Get Involved, or at Least Get to the Table
If your weight loss efforts are causing boredom or excessive self-focus, find something else to occupy your time. "If I'm bored," Virginias explains, "I eat more, especially if I'm eating in front of the TV."
So, take a break from the siren's call of the tube and occupy yourself with activities that have nothing to do with food.
For some, this may entail getting engaged in local politics, discovering yoga, or developing an interest in art. Perhaps you'd like to assist a child with a scientific project, renovate the bedroom, or enroll in a class. The trick is to have a life apart from weight loss.
Isn't your schedule already full? At the very least, eat your meals at a table. "The TV is distracting, and I'm just not paying attention to what I'm eating," Virginias says WebMD. "Once I'm seated at a table with a place setting, I'm much more conscious of what I'm eating."
Lose It Today, Keep It Off Tomorrow
Finally, patience is required. While establishing that virtue isn't easy, it may help to know that losing weight generally becomes easier with time.
That's according to the findings of a study published in Obesity Research, in which researchers discovered that for persons who had dropped at least 30 pounds and kept it off for at least two years, maintaining that weight reduction needed less work over time.
So, if you want the results described by successful "losers" like these – increased self-confidence, a lift in mood, and greater health – practice patience. You might be able to achieve delicious (and practically painless) weight loss results.
Meal Plan for Weight Loss
Protein- and fiber-rich snacks seem the most effective for weight loss ( 11 , 12 ). Good examples include apple slices with peanut butter, vegetables and hummus, roasted chickpeas, or Greek yogurt with fruit and nuts. A successful weight loss meal plan should create a calorie deficit while meeting your nutrient needs.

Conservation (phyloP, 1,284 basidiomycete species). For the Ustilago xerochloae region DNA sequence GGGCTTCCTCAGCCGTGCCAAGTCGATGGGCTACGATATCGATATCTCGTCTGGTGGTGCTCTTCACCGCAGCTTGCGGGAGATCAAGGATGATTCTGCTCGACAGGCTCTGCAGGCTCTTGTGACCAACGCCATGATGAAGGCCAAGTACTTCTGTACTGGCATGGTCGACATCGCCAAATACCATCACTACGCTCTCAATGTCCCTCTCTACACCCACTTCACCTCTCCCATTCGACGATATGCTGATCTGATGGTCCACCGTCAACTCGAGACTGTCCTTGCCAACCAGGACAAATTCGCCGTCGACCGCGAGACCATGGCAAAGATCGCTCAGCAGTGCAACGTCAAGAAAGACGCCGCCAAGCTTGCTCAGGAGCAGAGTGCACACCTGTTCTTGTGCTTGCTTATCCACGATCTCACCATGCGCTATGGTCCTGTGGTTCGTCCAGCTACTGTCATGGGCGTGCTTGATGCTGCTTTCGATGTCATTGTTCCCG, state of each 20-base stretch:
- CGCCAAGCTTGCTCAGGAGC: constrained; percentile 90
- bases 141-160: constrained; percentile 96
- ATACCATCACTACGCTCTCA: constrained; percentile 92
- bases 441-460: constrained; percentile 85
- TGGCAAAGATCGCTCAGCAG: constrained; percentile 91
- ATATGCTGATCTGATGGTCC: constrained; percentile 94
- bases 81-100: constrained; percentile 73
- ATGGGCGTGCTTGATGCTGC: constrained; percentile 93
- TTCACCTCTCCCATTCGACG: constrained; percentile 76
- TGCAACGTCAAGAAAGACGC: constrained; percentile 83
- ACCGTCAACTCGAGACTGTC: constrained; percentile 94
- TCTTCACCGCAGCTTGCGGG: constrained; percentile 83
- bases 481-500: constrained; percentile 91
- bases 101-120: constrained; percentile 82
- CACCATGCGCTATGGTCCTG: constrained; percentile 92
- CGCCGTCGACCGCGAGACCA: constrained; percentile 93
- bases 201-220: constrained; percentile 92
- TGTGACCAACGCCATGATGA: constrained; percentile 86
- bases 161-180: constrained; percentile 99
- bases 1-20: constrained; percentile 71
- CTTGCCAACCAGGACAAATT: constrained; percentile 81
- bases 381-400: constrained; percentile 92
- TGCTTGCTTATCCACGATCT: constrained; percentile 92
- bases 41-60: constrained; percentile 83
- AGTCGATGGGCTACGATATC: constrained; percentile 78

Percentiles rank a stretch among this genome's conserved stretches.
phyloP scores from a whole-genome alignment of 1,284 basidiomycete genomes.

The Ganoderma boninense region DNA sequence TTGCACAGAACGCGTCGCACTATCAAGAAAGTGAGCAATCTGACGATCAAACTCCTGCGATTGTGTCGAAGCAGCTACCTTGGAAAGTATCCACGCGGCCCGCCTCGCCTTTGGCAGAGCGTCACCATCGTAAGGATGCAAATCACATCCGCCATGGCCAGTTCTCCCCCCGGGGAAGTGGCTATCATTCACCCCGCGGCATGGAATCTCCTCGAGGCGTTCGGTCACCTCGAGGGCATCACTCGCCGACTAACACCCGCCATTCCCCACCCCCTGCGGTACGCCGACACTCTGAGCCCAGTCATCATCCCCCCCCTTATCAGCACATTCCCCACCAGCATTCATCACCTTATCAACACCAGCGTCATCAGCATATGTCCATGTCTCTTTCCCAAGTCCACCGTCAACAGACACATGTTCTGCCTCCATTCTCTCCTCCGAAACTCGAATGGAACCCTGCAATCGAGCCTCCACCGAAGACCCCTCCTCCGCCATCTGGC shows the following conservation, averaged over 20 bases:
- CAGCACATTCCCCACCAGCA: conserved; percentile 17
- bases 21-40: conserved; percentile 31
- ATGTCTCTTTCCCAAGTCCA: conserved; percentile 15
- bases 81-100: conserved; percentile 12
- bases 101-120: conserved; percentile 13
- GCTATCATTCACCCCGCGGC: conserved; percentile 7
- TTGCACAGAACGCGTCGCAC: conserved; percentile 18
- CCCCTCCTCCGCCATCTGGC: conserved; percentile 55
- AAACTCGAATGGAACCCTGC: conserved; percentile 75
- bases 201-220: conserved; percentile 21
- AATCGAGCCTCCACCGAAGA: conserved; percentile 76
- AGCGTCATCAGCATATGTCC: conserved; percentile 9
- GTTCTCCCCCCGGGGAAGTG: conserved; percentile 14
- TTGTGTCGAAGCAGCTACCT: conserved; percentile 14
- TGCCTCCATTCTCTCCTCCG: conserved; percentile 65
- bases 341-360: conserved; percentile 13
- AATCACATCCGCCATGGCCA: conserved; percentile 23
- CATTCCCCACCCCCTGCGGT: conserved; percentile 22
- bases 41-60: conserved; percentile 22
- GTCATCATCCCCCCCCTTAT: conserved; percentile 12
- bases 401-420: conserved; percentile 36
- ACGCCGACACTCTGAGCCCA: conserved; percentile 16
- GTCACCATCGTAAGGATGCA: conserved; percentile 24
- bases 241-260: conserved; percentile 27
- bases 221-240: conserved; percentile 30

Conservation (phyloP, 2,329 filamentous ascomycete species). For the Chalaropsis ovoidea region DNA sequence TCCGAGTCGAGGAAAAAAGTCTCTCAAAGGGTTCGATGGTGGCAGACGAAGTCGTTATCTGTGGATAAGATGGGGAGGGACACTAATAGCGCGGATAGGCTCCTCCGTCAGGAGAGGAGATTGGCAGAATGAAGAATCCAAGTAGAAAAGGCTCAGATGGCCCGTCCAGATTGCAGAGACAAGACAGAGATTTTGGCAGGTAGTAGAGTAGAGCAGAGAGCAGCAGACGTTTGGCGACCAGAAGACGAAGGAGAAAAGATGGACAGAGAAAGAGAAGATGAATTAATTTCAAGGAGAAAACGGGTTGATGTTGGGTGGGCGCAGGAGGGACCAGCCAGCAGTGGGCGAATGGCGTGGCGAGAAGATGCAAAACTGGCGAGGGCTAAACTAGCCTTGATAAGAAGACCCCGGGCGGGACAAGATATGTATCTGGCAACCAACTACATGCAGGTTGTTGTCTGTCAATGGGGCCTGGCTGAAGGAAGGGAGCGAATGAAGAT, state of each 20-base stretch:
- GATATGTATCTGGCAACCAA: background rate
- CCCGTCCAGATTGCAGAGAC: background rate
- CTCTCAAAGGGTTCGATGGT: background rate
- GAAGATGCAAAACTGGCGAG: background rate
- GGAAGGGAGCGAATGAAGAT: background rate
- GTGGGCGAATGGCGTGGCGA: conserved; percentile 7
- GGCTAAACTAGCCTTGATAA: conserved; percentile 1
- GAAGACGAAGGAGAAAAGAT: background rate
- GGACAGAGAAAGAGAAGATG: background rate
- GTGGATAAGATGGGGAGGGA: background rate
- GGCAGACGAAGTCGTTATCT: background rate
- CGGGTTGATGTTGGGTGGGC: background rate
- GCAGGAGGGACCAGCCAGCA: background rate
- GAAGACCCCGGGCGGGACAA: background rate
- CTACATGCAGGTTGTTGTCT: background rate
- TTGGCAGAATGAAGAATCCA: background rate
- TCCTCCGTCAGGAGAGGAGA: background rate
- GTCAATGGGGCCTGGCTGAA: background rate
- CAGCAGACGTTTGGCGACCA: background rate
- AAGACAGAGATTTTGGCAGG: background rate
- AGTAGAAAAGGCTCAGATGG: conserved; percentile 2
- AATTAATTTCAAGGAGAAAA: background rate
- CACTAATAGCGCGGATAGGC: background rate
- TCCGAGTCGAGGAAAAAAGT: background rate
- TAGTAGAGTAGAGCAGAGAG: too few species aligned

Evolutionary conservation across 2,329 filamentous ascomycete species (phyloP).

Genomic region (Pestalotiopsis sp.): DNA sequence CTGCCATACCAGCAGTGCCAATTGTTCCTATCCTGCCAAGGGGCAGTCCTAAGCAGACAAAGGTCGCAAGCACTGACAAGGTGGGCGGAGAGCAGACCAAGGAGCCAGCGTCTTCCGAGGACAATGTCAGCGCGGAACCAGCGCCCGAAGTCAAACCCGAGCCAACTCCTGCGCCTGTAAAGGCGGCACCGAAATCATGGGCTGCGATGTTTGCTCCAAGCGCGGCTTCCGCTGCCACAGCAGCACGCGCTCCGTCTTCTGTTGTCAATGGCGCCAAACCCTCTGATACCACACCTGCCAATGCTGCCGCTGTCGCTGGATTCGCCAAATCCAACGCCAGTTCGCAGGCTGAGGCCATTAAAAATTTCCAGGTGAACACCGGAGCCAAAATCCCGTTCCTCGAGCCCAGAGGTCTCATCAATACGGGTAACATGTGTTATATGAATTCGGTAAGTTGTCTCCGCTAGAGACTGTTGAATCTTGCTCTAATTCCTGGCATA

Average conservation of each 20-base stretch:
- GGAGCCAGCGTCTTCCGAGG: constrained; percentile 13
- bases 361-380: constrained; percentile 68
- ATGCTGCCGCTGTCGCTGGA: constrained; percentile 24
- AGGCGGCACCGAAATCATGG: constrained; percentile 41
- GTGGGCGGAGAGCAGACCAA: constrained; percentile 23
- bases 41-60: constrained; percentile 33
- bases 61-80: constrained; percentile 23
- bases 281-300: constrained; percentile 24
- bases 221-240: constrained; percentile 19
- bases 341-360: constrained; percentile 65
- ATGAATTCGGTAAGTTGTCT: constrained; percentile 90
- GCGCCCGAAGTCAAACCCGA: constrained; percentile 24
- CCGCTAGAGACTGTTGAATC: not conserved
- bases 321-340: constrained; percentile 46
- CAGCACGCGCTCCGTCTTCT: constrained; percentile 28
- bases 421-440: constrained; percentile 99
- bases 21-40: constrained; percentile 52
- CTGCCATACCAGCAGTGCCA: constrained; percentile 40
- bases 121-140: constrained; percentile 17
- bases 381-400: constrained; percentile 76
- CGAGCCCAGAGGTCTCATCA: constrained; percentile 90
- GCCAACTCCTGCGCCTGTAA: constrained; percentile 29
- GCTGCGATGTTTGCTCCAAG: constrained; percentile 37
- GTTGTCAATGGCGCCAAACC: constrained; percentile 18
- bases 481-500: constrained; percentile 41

Fastest Way to Lose Weight
Cut back on refined carbs
Eat protein, fat, and vegetables
Move your body
If 10 tips for painless weight loss (or maintenance) aren't enough, how about trying some of these ideas from WebMD's weight loss community members?
Eat at the same times every day (including snacks). Sure you can't do this all the time, but some people find that knowing when to expect their next meal or snack makes them a lot less likely to graze. Our body appreciates rhythms, from seasons to tides, so why not give it what it craves?
Make only one meal. Instead of making something high-cal for the family and low-cal for yourself, get everyone on the same healthy-eating page. Weight loss and maintenance is easier when everyone's eating the same thing -- and you're not tempted to taste someone else's calorie-dense food.
Remember that little things add up.So keep eating a little fruit here, some veggies there, continue grabbing 10 minute walks between meetings. Weight loss is a journey guided by your unique needs, so hook into what works for you -- and do it!
Reduced appetite and hunger are expected if you limit carbs or replace refined carbs with complex carbs. This eliminates one of the primary reasons why it is often tough to stick to a weight loss regimen. You can eat healthy food until you're full and yet lose a considerable amount of fat if you follow a sustained low carb or reduced calorie eating plan. Within a few days, the initial loss in water weight can lead to a drop in the scales. Fat loss requires more time.